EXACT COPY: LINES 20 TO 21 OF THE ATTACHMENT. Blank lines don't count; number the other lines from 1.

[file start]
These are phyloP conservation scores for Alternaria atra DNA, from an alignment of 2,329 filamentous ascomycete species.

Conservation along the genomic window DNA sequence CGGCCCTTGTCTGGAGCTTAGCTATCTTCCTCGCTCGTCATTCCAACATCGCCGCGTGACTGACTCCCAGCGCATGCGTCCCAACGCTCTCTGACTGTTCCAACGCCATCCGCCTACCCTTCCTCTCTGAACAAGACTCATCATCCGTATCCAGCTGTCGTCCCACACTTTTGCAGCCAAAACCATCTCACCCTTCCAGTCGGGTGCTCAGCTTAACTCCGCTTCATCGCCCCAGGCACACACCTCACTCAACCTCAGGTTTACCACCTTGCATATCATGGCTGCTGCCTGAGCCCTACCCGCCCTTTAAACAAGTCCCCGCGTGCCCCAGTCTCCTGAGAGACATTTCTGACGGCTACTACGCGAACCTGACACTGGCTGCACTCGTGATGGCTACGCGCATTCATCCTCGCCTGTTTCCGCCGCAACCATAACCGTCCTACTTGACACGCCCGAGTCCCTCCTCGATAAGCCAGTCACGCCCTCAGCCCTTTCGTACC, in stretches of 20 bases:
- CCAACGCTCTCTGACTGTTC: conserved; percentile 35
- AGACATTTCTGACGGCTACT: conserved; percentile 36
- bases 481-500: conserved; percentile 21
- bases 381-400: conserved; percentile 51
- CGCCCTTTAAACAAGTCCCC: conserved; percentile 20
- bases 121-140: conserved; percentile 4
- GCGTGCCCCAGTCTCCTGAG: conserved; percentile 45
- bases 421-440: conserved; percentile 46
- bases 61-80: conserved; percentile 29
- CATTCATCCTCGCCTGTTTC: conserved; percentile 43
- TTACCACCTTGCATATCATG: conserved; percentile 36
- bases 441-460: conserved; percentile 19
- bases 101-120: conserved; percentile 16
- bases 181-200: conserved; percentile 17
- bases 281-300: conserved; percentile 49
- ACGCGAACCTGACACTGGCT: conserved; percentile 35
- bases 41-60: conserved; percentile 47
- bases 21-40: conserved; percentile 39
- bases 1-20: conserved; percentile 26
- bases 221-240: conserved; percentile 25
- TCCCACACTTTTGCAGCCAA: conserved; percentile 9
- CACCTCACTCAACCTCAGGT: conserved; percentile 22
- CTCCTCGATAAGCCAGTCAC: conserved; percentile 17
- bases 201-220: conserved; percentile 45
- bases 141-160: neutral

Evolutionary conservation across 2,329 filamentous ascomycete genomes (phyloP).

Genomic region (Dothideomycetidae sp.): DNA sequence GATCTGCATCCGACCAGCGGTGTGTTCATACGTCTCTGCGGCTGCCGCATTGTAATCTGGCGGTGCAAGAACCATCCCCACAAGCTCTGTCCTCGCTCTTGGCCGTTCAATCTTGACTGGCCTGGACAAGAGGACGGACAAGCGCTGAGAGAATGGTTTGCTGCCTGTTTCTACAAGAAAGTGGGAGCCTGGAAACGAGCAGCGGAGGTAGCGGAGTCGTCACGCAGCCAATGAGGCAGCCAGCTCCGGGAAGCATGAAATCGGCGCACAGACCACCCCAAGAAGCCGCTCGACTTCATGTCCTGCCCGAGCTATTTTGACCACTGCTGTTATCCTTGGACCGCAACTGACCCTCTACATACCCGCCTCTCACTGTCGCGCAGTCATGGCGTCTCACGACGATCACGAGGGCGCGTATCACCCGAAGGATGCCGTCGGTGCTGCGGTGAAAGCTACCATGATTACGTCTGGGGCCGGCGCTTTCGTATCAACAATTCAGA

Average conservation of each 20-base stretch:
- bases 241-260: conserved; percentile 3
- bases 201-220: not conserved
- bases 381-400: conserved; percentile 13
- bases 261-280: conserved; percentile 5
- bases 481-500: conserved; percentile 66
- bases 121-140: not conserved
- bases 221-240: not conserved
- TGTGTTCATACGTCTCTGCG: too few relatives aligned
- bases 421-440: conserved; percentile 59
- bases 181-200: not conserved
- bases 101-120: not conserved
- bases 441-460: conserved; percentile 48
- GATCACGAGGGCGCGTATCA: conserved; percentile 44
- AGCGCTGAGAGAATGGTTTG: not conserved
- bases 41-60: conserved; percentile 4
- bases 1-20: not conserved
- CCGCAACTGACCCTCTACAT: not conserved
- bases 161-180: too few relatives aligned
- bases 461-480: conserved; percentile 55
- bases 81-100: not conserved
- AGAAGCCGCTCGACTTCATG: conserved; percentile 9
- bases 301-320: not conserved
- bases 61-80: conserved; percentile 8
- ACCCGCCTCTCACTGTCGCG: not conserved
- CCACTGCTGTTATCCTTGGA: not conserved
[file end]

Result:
- bases 21-40: conserved; percentile 39
- bases 1-20: conserved; percentile 26